Tinnitus & migraine

Tinnitus: Is It Related to Migraine?

Last updated: November 2022

Some of the most challenging aspects of migraine have nothing to do with headaches. One of those annoying symptoms is tinnitus. All that buzzing and whooshing can make it difficult to concentrate. The key to treating it lies in its cause. However, tinnitus can manifest as a symptom of many headache disorders, complications, side effects of treatments, and even comorbid conditions. Ruling out all the scary stuff (or getting it diagnosed and treated) can take a long time.

When do I experience tinnitus?

During a migraine attack, my ears ring. They start ringing in the prodrome up to 2 days before the headache begins, and continue to ring until the postdrome is finished. When my ears stop ringing, I know an attack has ended. Fortunately for me, tinnitus is simply a symptom of a migraine attack. That isn't the case for everyone.

Tinnitus can take many forms. Sometimes it is a symptom of migraine, and sometimes it is something else.

When can it occur with migraine?

If you have been diagnosed with migraine with aura or migraine with brainstem aura, tinnitus may be an auditory aura. If you experience vertigo and/or dizziness with tinnitus during a migraine attack, you might be experiencing migraine-associated vertigo. Sometimes tinnitus can accompany photophobia, phonophobia, nausea, and vomiting as one of many associated symptoms during a migraine attack. In rare cases, tinnitus accompanies migrainous infarction.

What else can cause it?

Then there are other conditions with similar symptom profiles that can be mistaken for migraine.

  • Tinnitus is also present with idiopathic intercranial hypertension and Arnold-Chiari malformation.
  • Post-trauma headaches often include symptoms of tinnitus, vertigo, dizziness, nausea, and vomiting.
  • Some medications can cause tinnitus. Read the inserts carefully on antibiotics, cancer medications, antidepressants, NSAIDs, and diuretics.
  • Tumors of the head and neck can also cause tinnitus.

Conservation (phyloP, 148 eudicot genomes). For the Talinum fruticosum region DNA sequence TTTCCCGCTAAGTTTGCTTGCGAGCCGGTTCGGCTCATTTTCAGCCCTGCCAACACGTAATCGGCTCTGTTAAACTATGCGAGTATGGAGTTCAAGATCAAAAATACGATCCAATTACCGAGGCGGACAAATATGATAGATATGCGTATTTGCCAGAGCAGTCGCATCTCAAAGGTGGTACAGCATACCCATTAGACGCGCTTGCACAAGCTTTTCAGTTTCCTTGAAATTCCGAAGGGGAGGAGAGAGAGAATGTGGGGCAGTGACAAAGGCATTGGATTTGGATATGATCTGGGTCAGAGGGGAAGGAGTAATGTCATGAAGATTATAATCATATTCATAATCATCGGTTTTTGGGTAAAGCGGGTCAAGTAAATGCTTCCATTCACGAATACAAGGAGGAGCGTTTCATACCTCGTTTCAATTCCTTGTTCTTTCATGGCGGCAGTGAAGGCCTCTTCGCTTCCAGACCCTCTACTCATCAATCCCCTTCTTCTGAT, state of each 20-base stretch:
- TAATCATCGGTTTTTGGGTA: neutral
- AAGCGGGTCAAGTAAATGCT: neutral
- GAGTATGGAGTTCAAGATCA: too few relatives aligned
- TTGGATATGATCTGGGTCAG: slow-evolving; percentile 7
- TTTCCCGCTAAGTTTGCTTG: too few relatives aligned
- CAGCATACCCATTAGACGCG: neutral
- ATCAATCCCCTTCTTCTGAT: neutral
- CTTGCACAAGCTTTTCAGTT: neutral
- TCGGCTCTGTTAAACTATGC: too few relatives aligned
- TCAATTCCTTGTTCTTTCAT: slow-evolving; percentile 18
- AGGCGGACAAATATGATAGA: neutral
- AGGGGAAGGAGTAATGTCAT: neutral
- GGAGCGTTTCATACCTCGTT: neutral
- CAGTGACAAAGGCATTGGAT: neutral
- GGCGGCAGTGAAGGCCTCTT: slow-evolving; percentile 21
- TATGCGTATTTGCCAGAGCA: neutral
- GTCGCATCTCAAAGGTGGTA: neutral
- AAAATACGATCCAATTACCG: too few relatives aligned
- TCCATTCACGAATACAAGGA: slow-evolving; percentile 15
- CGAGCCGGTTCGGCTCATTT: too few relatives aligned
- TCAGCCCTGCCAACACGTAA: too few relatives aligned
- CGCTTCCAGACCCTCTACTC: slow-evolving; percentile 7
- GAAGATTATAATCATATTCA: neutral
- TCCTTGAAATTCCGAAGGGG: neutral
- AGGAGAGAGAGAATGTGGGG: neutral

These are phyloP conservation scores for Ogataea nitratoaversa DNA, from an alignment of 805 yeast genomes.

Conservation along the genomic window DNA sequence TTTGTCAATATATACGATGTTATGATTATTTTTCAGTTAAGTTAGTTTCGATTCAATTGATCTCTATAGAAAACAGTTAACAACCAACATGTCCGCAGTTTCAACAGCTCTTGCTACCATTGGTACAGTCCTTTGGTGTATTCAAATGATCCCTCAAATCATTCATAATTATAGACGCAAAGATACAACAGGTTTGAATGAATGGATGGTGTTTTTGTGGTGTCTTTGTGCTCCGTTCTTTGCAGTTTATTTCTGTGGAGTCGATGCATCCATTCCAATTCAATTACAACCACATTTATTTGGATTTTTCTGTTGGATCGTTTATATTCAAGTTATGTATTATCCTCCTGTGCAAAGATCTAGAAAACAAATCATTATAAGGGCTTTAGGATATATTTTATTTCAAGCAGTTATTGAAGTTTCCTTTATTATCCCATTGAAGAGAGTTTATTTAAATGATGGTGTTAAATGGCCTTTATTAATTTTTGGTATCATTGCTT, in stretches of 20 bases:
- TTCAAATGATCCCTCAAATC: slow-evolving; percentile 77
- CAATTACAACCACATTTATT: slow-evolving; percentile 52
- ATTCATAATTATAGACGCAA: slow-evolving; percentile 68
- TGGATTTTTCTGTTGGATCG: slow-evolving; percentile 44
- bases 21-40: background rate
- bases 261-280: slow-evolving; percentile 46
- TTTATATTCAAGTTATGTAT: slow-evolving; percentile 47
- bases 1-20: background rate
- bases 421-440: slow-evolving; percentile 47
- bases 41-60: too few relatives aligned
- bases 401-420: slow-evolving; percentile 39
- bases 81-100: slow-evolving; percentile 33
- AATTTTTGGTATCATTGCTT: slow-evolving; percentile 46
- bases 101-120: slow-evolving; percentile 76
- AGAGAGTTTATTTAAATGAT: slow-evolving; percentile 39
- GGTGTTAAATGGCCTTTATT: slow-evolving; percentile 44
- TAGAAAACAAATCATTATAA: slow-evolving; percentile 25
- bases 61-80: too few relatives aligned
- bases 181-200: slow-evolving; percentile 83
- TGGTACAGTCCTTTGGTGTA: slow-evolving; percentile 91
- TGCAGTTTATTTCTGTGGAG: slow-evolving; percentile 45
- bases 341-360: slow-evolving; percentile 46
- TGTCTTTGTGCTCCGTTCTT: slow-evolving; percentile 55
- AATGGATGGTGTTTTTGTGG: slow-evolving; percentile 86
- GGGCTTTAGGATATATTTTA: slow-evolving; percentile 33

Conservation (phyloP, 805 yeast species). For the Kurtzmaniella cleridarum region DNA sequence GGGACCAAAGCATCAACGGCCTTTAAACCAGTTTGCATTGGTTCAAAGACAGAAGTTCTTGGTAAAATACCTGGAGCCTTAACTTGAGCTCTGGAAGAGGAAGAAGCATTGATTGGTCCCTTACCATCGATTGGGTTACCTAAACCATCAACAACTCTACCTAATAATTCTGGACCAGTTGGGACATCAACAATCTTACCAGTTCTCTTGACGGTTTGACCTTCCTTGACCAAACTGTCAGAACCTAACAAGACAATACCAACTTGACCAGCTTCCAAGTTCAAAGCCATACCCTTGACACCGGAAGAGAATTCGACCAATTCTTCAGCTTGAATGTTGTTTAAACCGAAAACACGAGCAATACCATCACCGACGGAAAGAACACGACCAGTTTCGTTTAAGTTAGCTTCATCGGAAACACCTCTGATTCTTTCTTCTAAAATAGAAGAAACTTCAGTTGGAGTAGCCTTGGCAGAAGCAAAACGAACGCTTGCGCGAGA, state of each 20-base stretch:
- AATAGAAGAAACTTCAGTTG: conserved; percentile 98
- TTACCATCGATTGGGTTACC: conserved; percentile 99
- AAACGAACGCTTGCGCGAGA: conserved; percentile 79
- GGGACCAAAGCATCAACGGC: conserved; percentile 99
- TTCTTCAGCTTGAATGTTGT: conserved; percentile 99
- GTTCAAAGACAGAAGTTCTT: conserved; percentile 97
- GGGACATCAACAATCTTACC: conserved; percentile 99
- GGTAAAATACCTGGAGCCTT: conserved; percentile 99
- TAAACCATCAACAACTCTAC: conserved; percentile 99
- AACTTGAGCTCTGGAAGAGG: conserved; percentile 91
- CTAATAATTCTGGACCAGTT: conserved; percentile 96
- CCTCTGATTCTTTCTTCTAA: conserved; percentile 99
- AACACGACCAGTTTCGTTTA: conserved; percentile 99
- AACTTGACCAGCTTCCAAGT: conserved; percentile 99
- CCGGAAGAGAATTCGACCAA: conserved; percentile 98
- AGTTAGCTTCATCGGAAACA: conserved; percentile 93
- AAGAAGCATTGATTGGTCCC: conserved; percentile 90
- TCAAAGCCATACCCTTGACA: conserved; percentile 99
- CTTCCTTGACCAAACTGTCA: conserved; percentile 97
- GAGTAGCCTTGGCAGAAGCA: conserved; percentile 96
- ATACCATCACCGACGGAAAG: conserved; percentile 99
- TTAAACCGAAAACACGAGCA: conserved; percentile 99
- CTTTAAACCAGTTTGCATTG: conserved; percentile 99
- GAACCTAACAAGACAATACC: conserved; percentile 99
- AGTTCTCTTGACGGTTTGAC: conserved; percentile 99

• Patients with TMJ may experience tinnitus, too.
  • Meniere's disease presents with symptoms of tinnitus, vertigo, and transient hearing loss in one ear.
  • Cardiovascular problems such as high blood pressure, atherosclerosis, arteriovenous malformation, etc., can cause you to hear the whooshing sound of blood pumping through the blood vessels of the head and neck.
  • Sometimes tinnitus is caused by a buildup of earwax. A simple in-office procedure can quickly correct this problem.
  • Smoking increases the risk of developing tinnitus.
  • Hearing loss should also be considered if tinnitus is persistent. A simple hearing test will confirm or rule this out. Exposure to loud noises can damage tiny sensory hair cells in the ear, triggering tinnitus, even if there is no hearing loss.

When all else has been ruled out, your doctor may tell you that you have primary tinnitus. That simply means that you have the symptom, but no cause can be found.

Why should you see your doctor?

As you can see, there are many reasons to discuss tinnitus with your doctor. Hopefully, you're one of the lucky ones for whom tinnitus is a transient symptom such as aura or associated migraine symptoms. Even so, your doctor will want to rule out other problems before passing it off as just one more crazy migraine symptom. Tinnitus can be very difficult to treat, so the sooner you get a diagnosis, the better your chances are of finding relief.

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This article represents the opinions, thoughts, and experiences of the author; none of this content has been paid for by any advertiser. The Migraine.com team does not recommend or endorse any products or treatments discussed herein. Learn more about how we maintain editorial integrity here.

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